Army prospect ruined his career by taking drugs at Creamfields

A YOUNG man aspiring to join the British Army spurned the prospect by ‘foolishly’ trying to smuggle drugs to Creamfields.

Cory Jones was caught with a selection of drugs on his way to the Daresbury Music Festival in August last year.

The 21-year-old, who was only 20 at the time, was told that while he was looking to fund his own drug addiction, he also expected ‘significant money’ as a profit from sales.

He was told that drugs were a “scourge on society” and that the message needed to be conveyed that drug use at Creamfields had very serious consequences.

Jones appeared at Chester Crown Court on Friday after pleading guilty to three counts of possession with intent to supply drugs, namely cocaine, ecstasy and ketamine.

Oliver King, prosecuting, explained how he was stopped by police as he tried to enter the north entrance of Creamfields on the morning of Friday August 27 last year.

He was searched and found in possession of 11 bags containing cocaine belongings, graded at 83 per cent purity and valued at £550 inside the festival.

He had three other bags with him containing 38 tablets of MDMA, more commonly known as ecstasy, which had a festival value of £380.

Officers also discovered a small bag of ketamine, which experts said was worth between £70 and £90, along with a three-day Creamfields ticket and her mobile phone.

Jones was arrested and questioned by police, during which he gave what was described as a “scripted or well-rehearsed” explanation that he and his friends had banded together to buy the drugs.

He was in charge of taking them inside and they would share them among themselves once they did. Jones said he had no intention of selling them for profit.

Mr King read out a police statement detailing the impact of drugs at Creamfields and the ‘enormous’ resources needed to control it.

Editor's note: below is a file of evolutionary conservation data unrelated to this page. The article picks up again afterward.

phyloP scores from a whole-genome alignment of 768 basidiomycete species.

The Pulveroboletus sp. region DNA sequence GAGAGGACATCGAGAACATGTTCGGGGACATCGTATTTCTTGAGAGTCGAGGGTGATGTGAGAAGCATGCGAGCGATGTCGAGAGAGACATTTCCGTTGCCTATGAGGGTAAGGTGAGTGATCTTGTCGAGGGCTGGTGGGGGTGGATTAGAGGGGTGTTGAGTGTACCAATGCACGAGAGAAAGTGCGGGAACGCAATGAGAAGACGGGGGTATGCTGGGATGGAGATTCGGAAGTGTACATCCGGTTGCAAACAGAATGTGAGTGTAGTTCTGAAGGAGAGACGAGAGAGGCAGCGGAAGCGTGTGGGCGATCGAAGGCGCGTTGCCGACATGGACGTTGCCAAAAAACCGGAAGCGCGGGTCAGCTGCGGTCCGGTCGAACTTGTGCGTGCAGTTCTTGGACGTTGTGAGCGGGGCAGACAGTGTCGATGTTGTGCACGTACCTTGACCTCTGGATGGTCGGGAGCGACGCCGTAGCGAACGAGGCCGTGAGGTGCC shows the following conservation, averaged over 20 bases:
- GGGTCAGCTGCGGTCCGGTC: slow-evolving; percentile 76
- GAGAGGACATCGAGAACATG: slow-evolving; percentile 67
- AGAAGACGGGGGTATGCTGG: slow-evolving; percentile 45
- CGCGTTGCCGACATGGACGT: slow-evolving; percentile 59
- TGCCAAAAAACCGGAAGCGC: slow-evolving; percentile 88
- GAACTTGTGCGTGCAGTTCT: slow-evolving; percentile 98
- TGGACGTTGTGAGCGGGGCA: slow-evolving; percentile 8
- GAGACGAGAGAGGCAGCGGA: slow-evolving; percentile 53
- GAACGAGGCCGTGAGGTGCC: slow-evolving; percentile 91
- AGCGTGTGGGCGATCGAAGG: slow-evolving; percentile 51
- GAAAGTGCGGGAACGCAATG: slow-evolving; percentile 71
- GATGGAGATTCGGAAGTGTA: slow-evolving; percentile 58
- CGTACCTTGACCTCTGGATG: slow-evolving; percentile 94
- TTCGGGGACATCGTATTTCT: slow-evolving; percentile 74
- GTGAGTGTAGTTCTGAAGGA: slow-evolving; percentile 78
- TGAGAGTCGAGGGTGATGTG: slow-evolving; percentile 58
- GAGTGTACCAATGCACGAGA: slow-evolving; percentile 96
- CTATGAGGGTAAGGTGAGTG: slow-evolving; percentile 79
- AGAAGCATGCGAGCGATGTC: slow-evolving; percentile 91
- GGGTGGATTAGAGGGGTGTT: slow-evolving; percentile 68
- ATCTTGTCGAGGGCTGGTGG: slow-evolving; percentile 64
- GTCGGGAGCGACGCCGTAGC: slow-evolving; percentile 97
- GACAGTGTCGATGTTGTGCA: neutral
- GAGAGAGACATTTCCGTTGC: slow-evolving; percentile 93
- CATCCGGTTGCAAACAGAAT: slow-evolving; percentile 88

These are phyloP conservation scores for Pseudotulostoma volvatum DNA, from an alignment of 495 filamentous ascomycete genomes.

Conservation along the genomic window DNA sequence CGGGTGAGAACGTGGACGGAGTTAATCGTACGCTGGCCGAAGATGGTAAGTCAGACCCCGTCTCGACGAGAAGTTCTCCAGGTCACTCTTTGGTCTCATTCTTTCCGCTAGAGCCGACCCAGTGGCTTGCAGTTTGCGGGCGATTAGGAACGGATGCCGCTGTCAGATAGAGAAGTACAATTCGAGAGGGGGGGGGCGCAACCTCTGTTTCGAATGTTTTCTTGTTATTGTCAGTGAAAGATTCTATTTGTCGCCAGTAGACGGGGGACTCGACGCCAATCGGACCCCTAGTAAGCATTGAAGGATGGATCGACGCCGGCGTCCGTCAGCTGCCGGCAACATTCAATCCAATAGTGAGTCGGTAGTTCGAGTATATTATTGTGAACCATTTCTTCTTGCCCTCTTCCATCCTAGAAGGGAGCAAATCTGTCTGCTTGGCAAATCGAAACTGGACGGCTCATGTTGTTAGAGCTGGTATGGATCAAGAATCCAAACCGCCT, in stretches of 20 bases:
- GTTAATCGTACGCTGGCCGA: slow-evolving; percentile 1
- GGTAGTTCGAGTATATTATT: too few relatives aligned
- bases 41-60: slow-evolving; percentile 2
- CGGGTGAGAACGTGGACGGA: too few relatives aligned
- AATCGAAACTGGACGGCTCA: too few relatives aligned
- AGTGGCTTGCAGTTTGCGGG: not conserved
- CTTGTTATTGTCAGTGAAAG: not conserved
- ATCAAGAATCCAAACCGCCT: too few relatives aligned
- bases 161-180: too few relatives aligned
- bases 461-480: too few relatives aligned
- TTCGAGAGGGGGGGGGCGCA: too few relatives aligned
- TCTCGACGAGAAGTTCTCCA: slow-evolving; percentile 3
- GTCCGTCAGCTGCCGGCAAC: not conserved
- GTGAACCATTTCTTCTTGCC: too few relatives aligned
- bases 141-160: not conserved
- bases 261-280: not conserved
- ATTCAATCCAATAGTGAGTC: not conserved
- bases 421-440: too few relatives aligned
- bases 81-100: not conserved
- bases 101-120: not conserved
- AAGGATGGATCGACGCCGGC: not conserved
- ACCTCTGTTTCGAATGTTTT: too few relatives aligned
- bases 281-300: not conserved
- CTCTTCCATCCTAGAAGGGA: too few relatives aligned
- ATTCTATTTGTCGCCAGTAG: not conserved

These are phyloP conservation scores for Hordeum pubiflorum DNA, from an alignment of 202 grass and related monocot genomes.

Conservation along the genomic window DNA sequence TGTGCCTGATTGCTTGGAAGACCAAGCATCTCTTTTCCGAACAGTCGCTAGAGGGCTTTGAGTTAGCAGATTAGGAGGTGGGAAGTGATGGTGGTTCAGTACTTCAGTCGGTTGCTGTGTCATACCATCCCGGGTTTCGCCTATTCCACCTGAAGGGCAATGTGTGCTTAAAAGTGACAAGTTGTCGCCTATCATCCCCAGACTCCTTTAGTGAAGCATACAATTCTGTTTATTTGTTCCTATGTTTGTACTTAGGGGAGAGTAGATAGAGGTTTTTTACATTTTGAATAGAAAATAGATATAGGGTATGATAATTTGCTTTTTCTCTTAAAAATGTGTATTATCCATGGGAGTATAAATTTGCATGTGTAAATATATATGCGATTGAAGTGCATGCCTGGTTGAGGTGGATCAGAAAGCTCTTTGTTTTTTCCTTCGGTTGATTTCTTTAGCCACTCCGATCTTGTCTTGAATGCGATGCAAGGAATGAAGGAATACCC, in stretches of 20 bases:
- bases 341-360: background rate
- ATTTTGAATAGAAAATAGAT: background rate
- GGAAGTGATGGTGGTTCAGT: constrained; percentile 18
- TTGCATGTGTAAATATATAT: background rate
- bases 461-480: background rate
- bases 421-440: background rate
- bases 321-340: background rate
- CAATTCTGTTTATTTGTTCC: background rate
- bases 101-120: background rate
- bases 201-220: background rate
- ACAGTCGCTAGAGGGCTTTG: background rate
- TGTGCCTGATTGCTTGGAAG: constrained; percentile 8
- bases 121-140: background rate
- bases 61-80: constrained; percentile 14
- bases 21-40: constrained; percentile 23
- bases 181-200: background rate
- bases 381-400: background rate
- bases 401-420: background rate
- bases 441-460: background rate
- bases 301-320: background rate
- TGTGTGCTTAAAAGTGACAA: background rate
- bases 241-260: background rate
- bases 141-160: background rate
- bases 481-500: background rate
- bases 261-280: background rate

The statement refers to all measures that warn people of the consequences of attempting drug use, including amnesty bins, posters detailing court sentences in recent years and the related health risk to drug use.

Jones was sentenced at Chester Crown Court

Defending Jones, who has no previous convictions, Jade Tufeil said: ‘The defendant is realistic about his position. He brought a bag with him and is ready for immediate custody.

She explained that he had never had any problems with the courts before, but had a “history of drug addiction”.

However, he has taken steps to deal with his drug use, which has come down “significantly”, she added.

Ms Tufeil spoke of Jones’ previous aspiration to join the military, to which Judge Everett said he would be “amazed” if the military took him on now.

Despite the setback, he is now working as a steel erector and gaining further qualifications, with his life in a “different position to what it was eight months ago”.

Before sentencing, Judge Steven Everett, who earlier in the hearing described the idea of ​​taking drugs at Creamfields as “stupid”, said: “You have pleaded guilty to three serious cases that you are facing.

“Taking drugs at Creamfields can cause potentially very serious harm.

“Drug use, especially Class A drugs like cocaine and ecstasy, is part of a societal scourge and is one of the main causes of criminal activity.

“People take them and poison their bodies, and the risk is not worth taking.

“You were motivated to pay for your own drug use, but you were also hoping for money, and big money.”

Jones, of Bryn Heol in Bedwas, South Wales, was sentenced to 32 months in prison.

An order was also approved for the confiscation and destruction of the seized drugs, his mobile phone and his Creamfields ticket.

Jan G. Gilbert